- Eurozone finance ministers approved €39.5bn in aid to Spanish banks on
- Effort to draw a line under a crisis that had threatened a full-blown bailout for Spain
Eurozone finance ministers approved €39.5bn in aid to Spanish banks on Monday night, formally ending a months-long effort to draw a line under a crisis that had threatened to push the country into a full-blown bailout.
The approval was largely preordained, particularly after the same finance ministers said in June they were ready to provide up to €100bn for Spain's banks, which have been brought low by the collapse of the country's housing bubble.
But while ministers' approval -- coming just hours after Madrid formally announced the request for funds -- was expected, the amount is far less than many private-sector analysts believe is necessary, particularly as Spanish banks continue to suffer in a deepening recession. Some economists believe the eventual needs could be two or three times that amount.
European officials are hoping the injection of outside capital into the banks, combined with an easing of tough EU-mandated government budget targets announced last month, will take the pressure off Madrid and enable it to avoid any further rescue aid.
Yields on Spain's benchmark 10-year bonds dropped to 5.25 per cent on Monday after Madrid announced the request for bank aid, the lowest borrowing costs in eight months.
Jean-Claude Juncker, the Luxembourg prime minister who chairs the eurogroup of finance ministers, said the funds would be distributed by the middle of next week. "The implementation of the programme is well on track, meeting all required conditionality steps as enshrined in the memorandum of understanding," Mr Juncker said.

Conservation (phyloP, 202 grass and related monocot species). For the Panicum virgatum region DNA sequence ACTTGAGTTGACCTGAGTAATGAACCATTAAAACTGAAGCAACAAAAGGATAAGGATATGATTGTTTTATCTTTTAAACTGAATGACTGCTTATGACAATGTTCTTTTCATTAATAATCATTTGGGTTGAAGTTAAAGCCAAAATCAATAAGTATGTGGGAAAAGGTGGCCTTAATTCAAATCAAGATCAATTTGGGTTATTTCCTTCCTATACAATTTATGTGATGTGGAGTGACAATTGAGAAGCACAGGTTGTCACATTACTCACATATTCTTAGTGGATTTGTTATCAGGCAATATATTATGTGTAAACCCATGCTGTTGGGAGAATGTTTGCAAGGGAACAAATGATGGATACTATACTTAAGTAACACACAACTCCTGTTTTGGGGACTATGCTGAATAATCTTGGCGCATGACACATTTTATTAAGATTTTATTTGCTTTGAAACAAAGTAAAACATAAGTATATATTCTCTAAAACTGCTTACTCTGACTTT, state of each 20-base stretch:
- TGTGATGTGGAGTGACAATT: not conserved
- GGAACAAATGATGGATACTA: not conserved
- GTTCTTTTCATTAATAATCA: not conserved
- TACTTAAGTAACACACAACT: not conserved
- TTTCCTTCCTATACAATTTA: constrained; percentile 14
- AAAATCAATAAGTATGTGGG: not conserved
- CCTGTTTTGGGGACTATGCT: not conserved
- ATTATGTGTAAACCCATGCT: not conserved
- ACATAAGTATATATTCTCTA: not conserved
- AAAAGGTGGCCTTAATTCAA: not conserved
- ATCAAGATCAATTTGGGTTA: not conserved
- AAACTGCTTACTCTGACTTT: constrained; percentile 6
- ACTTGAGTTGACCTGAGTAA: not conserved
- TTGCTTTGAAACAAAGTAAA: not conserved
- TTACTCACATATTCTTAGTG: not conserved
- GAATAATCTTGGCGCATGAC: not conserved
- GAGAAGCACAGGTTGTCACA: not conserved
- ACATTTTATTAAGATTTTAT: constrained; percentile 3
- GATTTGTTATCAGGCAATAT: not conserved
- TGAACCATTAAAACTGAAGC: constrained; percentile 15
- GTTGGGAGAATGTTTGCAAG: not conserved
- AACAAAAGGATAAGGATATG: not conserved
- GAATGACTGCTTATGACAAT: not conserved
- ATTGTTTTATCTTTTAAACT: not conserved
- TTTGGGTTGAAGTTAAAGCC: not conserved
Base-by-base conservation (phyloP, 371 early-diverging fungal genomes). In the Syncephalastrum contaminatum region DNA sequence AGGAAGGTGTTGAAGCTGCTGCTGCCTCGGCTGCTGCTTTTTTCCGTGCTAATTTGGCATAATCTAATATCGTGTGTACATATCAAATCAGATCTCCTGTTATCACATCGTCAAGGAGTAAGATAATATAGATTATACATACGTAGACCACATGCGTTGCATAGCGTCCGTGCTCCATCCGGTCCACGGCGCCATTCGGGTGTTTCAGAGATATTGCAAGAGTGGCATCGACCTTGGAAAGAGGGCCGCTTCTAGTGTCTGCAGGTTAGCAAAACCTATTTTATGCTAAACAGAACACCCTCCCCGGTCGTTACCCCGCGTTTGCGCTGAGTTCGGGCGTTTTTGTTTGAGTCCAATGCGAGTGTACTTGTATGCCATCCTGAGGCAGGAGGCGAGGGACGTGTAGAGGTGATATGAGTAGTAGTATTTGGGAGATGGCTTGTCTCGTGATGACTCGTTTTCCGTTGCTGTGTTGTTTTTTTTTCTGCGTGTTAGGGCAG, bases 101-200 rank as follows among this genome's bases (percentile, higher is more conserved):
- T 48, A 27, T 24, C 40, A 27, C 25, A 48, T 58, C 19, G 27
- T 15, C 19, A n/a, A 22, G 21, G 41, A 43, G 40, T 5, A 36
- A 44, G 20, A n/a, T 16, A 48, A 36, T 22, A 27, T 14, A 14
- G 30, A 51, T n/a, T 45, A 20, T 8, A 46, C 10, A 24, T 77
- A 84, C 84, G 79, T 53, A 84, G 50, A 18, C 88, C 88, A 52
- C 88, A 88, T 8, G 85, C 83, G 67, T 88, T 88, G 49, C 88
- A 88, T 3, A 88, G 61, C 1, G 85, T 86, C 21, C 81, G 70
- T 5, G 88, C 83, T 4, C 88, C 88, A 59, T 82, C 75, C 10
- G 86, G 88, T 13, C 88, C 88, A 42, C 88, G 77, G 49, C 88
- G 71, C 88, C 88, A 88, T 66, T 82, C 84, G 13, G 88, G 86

Luis de Guindos, Spain's finance minister, said the bailout loans would carry a 12-and-a-half-year maturity with a 10-year grace period and an interest rate in the first year of less than 1 per cent.
"We believe these are advantageous conditions that will help heal, restructure and overcome the problems in the Spanish banking system. It's positive, it's fundamental, it's vital and we won't make the mistakes of the past," Mr de Guindos told reporters before a meeting.
Klaus Regling, head of the eurozone's €500bn rescue fund, said the aid would be given in short-term notes paid into Spain's bank rescue fund, known by its Spanish acronym Frob.
Eurozone ministers put off any decision on a bailout of Cyprus, with Mr Juncker saying a decision would come by December 13 at the earliest. That is also the date ministers are expected to reconvene in Brussels to finalise the overhaul of Greece's second bailout, Mr Juncker said.